Institutional Learning Outcomes: The Four Cs

FRAMES Critical Thinking Project

Foothill's Rubric Assessment Model for Evaluating SLOs
The purpose of FRAMES is to improve student learning on campus. Starting with one of Foothill's four institutional student learning outcomes (SLOs), a team of faculty designed an assessment rubric that they will now test on over 150 student artifacts for evidence of Critical Thinking. More teams of faculty have volunteered to head up the development of tools to assess Computation, Communication, and Community/Global Consciousness SLOs.

FRAMES: Critical Thinking Phase I (completed)
The resources, methods, and results of 24 other education institutions were identified and researched by the team based on their student learning outcomes and assessments for evaluating critical thinking. A list of over 100 statements evaluative of critical thinking was created. Over the next few months, the team worked within the parameters of local knowledge and relevancy and filtered the list of statements based on clarity, purpose, and semantics. When the filtering process was complete, a draft rubric was formed and ready for initial testing.

Initially, the team applied the draft rubric to 10 assignments: 5 essays from the History department and 5 letters from the Adaptive Learning department. Modifications were made to several of the statements, but overall the rubric worked for both sets of assignments. The committee tested the rubric on 11 more assignments: 6 essays from the English department and 5 short research reviews from the Biology department. The rubric continued to work well for both departments, however the scoring system that was being used was altered to allow more flexibility in choosing which assessment statements to evaluate assignments. Finally, the team analyzed 9 more assignments using the rubric: 6 written artifacts from the Computer Information Systems department and 3 recorded performances from the Drama department. The rubric continued to work well for both sets of assignments and one seemingly repetitive statement was removed from the rubric.

In summary, the participating faculty agreed that they were better able to plan critical thinking assignments for their students when working backwards from the rubric. In addition, the team agreed that the rubric statements and scoring system were useful tools for assessment.

FRAMES: Critical Thinking Phase II (completed)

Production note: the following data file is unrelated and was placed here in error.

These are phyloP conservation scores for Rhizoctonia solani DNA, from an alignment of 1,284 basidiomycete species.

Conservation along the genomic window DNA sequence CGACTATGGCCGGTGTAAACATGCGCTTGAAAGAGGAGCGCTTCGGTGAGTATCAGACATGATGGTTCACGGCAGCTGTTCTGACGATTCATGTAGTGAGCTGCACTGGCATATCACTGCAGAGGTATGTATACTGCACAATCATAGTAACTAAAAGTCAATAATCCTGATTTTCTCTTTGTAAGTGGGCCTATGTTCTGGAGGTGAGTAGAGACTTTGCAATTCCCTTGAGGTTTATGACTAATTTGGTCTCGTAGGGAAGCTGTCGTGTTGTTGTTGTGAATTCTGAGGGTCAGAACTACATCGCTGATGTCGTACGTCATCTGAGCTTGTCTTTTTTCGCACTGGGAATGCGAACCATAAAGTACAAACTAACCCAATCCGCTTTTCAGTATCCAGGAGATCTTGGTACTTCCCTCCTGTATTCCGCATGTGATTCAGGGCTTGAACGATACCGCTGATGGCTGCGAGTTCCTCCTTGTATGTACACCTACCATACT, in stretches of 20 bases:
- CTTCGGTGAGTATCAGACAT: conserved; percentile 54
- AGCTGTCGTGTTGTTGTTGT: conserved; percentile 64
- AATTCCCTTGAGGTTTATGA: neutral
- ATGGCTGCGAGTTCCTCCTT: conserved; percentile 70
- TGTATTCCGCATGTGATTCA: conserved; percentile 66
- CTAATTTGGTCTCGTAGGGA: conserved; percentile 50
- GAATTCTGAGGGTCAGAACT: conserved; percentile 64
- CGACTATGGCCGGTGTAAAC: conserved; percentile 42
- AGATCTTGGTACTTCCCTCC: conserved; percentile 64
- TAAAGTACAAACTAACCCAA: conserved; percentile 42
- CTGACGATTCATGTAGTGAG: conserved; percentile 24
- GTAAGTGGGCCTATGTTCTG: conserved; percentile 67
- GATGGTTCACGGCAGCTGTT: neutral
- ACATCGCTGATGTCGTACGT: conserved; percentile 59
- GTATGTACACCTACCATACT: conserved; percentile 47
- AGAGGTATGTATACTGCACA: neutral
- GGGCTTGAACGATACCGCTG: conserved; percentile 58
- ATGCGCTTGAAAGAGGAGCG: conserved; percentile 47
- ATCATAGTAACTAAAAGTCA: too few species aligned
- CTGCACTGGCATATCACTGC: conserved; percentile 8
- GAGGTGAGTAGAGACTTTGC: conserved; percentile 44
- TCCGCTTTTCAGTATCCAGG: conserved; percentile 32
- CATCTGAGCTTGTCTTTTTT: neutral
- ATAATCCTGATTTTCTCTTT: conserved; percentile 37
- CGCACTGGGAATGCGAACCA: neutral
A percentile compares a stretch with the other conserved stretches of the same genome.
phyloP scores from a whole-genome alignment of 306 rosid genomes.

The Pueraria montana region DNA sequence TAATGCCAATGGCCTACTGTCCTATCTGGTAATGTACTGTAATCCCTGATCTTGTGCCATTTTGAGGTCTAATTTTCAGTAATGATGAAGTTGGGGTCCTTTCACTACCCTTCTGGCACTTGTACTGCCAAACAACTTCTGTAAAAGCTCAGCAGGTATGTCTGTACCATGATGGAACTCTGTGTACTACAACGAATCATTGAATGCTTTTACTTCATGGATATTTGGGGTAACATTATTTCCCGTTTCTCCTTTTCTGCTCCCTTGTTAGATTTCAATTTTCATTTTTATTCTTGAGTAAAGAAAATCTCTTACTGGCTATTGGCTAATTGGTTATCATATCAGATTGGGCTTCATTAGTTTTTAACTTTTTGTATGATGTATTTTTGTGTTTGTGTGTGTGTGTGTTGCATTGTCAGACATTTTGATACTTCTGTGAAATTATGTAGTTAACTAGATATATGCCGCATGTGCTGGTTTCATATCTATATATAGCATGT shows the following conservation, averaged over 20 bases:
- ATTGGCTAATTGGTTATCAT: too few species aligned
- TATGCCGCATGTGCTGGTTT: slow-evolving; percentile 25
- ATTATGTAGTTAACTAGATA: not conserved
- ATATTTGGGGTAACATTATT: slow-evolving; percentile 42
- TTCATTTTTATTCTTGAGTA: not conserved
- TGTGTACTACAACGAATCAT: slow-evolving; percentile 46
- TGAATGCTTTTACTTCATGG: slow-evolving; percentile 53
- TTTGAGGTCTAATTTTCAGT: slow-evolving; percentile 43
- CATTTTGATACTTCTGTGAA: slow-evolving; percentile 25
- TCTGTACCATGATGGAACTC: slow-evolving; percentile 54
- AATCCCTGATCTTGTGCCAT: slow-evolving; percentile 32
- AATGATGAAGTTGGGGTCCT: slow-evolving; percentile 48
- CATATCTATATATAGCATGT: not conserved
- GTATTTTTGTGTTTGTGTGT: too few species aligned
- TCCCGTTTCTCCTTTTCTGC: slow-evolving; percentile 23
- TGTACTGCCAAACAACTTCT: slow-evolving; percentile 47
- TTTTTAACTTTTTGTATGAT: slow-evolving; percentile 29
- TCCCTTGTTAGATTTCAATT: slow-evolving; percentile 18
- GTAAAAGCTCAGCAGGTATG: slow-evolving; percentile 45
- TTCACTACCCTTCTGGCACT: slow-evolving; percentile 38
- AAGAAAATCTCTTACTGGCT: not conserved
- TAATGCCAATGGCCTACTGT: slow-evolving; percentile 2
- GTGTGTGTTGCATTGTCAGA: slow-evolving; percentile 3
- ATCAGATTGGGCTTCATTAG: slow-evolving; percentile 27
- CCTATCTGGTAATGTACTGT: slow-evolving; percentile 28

The FRAMES Critical Thinking group started the second phase of the implementation process by planning how to collect and assess 150 student artifacts using the Critical Thinking rubric. After defining the parameters by which to randomly select student artifacts, the team sent a letter the second week of the quarter to the instructors of selected students requesting they choose an assignment that requires critical thinking and is due no later than Week 6 of Spring Quarter 2007. The random student artifacts came from students with at least 60 quarter units acquired from Foothill College. When the instructor had the students’ work in hand, they forwarded it to the team. All identifiers were removed from the students’ work before evaluation, and all assignments were handled confidentially within the Critical Thinking team. Only 64 artifacts were collected during Spring 2007, so the project was extended to Fall 2007 in order to collect a larger sample for the benchmark year.

During Fall Quarter 2007, another 100 artifacts were collected using the same parameters. During the second week of Winter Quarter 2008, each artifact was labeled and again distributed to two members of the Critical Thinking team for evaluation. The Critical Thinking team evaluated the artifacts during Winter Quarter 2008 and examined the results along with other FRAMES teams during Spring Quarter 2008.

FRAMES: Critical Thinking Results
The scoring scales that the FRAMES Critical Thinking team used were as follows:

  • Excellent: 14-16 points
  • Good: 11-13 points
  • Minimally Competent: 8-10
  • Deficient: 0-7

Based on preliminary research from the Instruction and Institutional Research Office, we knew that critical thinking was a challenge for many of our students. Using a sample size of 157 critical thinking assignments from across the campus, the team found that the mean score was 9.2 and the median score was 9.5. On average, our students are minimally competent in critical thinking based on the FRAMES Critical Thinking rubric. More importantly, what do we do with this revealing benchmark data? Total FRAMES Critical Thinking results:

  • Sample size (N=157)
  • Mean = 9.2, Median = 9.5
  • 35 of 157 (22%) Excellent
  • 36 of 157 (23%) Good
  • 39 of 157 (25%) Minimally Competent
  • 47 of 157 (29%) Deficient
FRAMES: Critical Thinking Going Forward
The FRAMES Critical Thinking team, consisting of faculty from each division felt strongly that the campus needed to address the critical thinking deficit in the classroom in order to meet the college's institutional critical thinking outcome. During Fall Quarter 2008, there will be a series of workshops in which the FRAMES Critical Thinking faculty will work with individual faculty to redesign their assignments in order to include stronger critical thinking skills found in the rubric.